SAI Nrityotsava 15

August 23, 2010

SAI Nrityotsava by its monthly celebrations, has carved a niche on the cultural wall of Bangalore. The fifteen month old festival has been attracting artists from even beyond the shores of the country. A platform, where the established and the talented, now create together in harmony, an audio and visual imagery. The spectators are equally fascinated by this coming together of artists of different genre of dance art and age group. Seva Sadan in Malleshwaram, with its own aura of simplicity has once again been the venue of this festival on the 1st of August 2010. The stage craft needs a special mention. For the past three festivals, the backdrops have been different, interesting and seemed specially designed for the festival. The "Aane Netti Pattu" that's so symbolic of Kerala was the centre piece. A visual art complementing the performing arts.

Sangeetha Anantha Narayan
Guru Geetha Anantha Narayan, who did the nattuvangam, led her team with Bharathi Venugopal for vocal support, Bangalore S Tulasiram on the mridangam and Bhaskar on the flute, in support of her daughter/disciple Sangeetha Anantha Narayan's Bharatanatyam recital, commencing with a Ganesha Stuti in Raga Naatai, Aadi Tala and concluding with a bhajan of Goswamy Tulasidas "Thumaka Chalata Ramachandra." Sangeeta interspersed a Varnam "Ninne nera nammi naanura" in Raga Attana, Tala Adi. Her invocatory number set the evening to a spiritually charged mood and her abhinaya in the next two numbers were elegant, subtle and communicative. Meandering through the changing emotions from that of a devotee seeking the love and compassion of Lord Krishna to the cries of child Rama and the motherly tenderness of Kausalya, Sangeeta drew the attention of the audience.
Anjana as the princess & co-dancers
Sweta, Nishant & Shamika as Usha, Soorya & Sandhya
Articulate and S.A.I presented Natya Series-2 "PARIJATA" in a series dedicated to narrate through the medium of dance, the puranic stories behind the medicinal plants that are native to India. Enticed into love by the handsome sun god, an innocent princess in the bloom of her youth weaved dreams of romantic time with her first love. On seeing the sun god not coming to her on the following day after having promised her to do so, and seeing him on the following days in the company of Usha, Sandhya and a host of other beautiful ladies, the princess feels dejected and let down. In anger and frustration she immolates herself and on her wishes, her friends bury her ashes in the shades of the deep forest. From the ashes arose a beautiful plant that bloomed in the night with flowers as tender as the princess and the fragrance wafted through the forest. On the first ray of sunlight, the tree shed its flowers as though hurt by the sun god. Parijatha was that lovely tree.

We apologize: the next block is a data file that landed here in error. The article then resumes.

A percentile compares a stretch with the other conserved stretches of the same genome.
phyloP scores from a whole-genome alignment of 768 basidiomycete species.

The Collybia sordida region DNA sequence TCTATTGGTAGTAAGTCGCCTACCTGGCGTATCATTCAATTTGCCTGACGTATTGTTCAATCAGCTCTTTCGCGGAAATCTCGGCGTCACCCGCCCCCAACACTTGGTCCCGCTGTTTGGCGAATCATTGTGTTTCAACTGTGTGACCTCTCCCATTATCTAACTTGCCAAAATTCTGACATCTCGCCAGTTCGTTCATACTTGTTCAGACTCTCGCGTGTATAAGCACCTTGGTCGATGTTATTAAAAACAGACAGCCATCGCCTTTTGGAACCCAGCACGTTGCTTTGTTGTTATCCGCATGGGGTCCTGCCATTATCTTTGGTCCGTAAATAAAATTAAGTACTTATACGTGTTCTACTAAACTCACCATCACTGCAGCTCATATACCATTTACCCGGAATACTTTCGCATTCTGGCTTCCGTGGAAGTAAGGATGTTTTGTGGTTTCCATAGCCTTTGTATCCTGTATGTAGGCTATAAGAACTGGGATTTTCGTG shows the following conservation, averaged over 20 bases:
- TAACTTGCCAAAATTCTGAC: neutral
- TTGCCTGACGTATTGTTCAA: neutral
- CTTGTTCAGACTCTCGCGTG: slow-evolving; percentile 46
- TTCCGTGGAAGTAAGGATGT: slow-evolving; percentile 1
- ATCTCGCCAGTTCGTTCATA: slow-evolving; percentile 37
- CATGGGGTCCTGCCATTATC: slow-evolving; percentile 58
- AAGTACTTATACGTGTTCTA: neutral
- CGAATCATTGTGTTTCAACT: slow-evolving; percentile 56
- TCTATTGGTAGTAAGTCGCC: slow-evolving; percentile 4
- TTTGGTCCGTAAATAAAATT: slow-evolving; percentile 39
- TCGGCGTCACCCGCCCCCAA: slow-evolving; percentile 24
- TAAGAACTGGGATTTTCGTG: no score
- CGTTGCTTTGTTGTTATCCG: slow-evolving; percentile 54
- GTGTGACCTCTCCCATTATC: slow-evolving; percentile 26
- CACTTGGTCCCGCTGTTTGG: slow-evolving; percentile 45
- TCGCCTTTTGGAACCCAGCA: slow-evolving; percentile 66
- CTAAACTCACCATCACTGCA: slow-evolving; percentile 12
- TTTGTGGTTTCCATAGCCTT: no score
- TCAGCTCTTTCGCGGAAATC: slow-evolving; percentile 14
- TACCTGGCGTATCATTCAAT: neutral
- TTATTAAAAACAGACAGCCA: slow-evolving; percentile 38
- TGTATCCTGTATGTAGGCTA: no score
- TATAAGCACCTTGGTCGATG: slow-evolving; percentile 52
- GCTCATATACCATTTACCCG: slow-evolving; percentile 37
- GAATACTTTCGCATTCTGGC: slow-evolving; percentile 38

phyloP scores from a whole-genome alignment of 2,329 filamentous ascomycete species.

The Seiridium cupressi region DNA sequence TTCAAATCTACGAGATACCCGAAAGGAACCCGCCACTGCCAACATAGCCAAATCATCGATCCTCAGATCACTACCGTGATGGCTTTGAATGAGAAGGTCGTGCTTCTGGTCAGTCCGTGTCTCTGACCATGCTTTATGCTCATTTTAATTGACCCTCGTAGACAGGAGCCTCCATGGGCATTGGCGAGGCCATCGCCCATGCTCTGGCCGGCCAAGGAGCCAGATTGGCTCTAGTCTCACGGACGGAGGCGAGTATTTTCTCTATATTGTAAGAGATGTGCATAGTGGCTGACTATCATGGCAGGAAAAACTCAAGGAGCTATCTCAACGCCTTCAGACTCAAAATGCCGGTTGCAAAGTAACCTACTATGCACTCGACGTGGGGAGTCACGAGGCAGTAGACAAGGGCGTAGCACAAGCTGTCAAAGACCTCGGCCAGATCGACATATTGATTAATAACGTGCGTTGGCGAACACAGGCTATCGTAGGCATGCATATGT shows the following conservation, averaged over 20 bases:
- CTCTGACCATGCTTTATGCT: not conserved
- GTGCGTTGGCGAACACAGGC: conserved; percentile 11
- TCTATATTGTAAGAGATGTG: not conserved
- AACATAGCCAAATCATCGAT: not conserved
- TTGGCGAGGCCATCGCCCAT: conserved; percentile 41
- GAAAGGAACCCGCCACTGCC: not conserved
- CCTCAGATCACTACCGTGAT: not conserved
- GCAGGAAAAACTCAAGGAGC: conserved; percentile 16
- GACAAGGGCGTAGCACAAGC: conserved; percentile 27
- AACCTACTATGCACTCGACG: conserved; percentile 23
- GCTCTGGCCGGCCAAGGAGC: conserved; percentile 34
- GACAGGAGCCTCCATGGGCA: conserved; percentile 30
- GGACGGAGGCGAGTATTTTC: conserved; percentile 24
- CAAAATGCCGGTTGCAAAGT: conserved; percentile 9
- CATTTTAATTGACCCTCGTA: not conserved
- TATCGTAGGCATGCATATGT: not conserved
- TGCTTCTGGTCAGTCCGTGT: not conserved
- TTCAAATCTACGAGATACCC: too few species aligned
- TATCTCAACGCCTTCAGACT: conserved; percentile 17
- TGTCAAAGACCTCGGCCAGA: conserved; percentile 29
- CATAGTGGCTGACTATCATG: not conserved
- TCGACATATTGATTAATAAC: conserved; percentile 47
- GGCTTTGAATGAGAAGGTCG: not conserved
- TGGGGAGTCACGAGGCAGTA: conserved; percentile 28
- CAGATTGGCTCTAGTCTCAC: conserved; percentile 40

Nishanth Aravindakshan as the Sun God in his mortal form, Anjana as the princess who turned into the Parijatha tree, Shamika as Usha, Shweta Venkatesh as Sandhya along with Laksha, Adithi V Rao, Vidisha and Ashita as the friends of the princess including Anagha, Chaitra, Anusha, Supriya, Meghana, Samhita and Raksha as the seven horses, did an excellent job and lived the character that they portrayed. Pawan Kumar, who performed as the Sun God, choreographed the dance feature to the idiom of Mohiniattam. The fact that Bharatanatyam dancers picked up the basic nuances of Mohiniattam and justified the art form apart from performing a beautiful ballet, was highly appreciated by the audience.

Bhuvana G Prasad, disciple and daughter of Guru Sita G Prasad, commenced her Bharatanatyam with a Thodaya mangalam "Jaya Janaki Ramana" in Ragamalika and talamalika. Bhuvana chose a different approach in its presentation in her second dance number. Oothukadu Venkatasubba Iyer's composition reflecting the impact that the music from Krishna's flute had on the trees and plants, the animals and birds and even on the men and women of Brindavan, was set to the music of ritual Kavadi. "Nindranda Mayele" though a strong lyrical one, did not impress the audience. A grammar that did not fit into the language of Bharatanatyam. Bhuvana's concluding item, a Thillana in Mohana Kalyani raga and Adi Tala in praise of Lord Shanmugha, a composition of Lalgudi Jayaraman, was executed with finesse.

Bhuvana G Prasad
Uvika Aravind
Uvika Aravind, disciple of Guru Sunanda Nair, offered her obeisance to Lord Ganesha in her opening dance "Adbhuta Narthanam." Set in Gambhira Natai raga and Eka Tala, the item extolled that this elephant headed God who also dances, is the one who frees man from the cycle of birth and death. The mid number in her recital was an ode to that supreme energy, Mahashakthi. She is the cosmic power, the force of nature, the kinetic energy in every movement of this universe. She, the one who manifests in different form as the energy principle, is the one that demands our submission at her divine feet. The item was set to raga Gowla and Adi Tala that was performed with elegance. The concluding dance number was in praise of Shiva. "Mahadeva Shambho" in Raga Revati and Adi tala, though an oft seen repertoire of dancers, was made very interesting by the weave of Karanas and Angaharas in the tapestry depicting the cosmic dancer Nataraja.
Sreelakshmi, Minu Mohan and Sharmila Gupta
Sreelakshmi, Minu Mohan and Sharmila Gupta, disciples of Guru Padmini Ramachandran, performed a pushpanjali with Ganesha Vandana, an item glorifying the various deeds of Krishna in "Jagan mohanane Krishna" and a Thillana in pancharatna with gethu. First of all, the recorded music used by this trio was of very poor quality and their control over the technicality of dancing was measurable. The friendly duel in the concluding item drew only the screech of the metal chairs against the concrete floor than applauses as the audience began to leave the auditorium ahead of the Mangalam. The moral of the story is, do not take the audience for granted.